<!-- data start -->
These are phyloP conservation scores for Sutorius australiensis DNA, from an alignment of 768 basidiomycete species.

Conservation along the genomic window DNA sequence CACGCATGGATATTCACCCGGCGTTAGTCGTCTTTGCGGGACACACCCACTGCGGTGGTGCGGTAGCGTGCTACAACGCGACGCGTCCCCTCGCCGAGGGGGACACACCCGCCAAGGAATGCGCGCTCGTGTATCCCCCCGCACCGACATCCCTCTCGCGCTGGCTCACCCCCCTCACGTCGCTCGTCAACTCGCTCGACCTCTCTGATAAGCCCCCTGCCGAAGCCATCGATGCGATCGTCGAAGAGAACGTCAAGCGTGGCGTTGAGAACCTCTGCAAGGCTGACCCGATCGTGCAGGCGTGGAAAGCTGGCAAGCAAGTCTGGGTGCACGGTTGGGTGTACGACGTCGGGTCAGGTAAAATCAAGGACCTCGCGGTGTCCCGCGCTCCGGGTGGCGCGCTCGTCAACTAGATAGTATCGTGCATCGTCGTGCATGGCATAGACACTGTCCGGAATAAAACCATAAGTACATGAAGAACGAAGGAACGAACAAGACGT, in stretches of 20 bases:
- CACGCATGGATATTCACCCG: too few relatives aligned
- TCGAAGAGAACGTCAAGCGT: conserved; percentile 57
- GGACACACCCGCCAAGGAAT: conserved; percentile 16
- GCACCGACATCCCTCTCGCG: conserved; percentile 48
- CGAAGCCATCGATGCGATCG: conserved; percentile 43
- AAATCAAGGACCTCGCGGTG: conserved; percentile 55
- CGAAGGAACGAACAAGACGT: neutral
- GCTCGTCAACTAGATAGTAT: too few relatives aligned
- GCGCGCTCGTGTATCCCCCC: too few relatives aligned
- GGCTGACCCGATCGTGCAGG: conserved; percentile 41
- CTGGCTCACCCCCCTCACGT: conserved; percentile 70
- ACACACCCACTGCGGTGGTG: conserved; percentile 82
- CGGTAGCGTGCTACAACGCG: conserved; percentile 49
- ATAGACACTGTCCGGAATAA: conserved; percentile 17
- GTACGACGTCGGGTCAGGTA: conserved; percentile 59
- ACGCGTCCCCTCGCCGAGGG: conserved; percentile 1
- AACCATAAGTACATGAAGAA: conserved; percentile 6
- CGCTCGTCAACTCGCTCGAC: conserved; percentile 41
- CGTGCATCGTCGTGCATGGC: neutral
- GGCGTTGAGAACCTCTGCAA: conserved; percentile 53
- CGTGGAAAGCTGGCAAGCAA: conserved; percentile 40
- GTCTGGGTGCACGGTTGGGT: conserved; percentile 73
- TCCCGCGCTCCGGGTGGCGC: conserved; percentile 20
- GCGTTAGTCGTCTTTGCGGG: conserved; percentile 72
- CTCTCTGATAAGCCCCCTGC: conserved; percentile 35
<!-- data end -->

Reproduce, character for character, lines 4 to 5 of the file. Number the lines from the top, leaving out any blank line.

- TCGAAGAGAACGTCAAGCGT: conserved; percentile 57
- GGACACACCCGCCAAGGAAT: conserved; percentile 16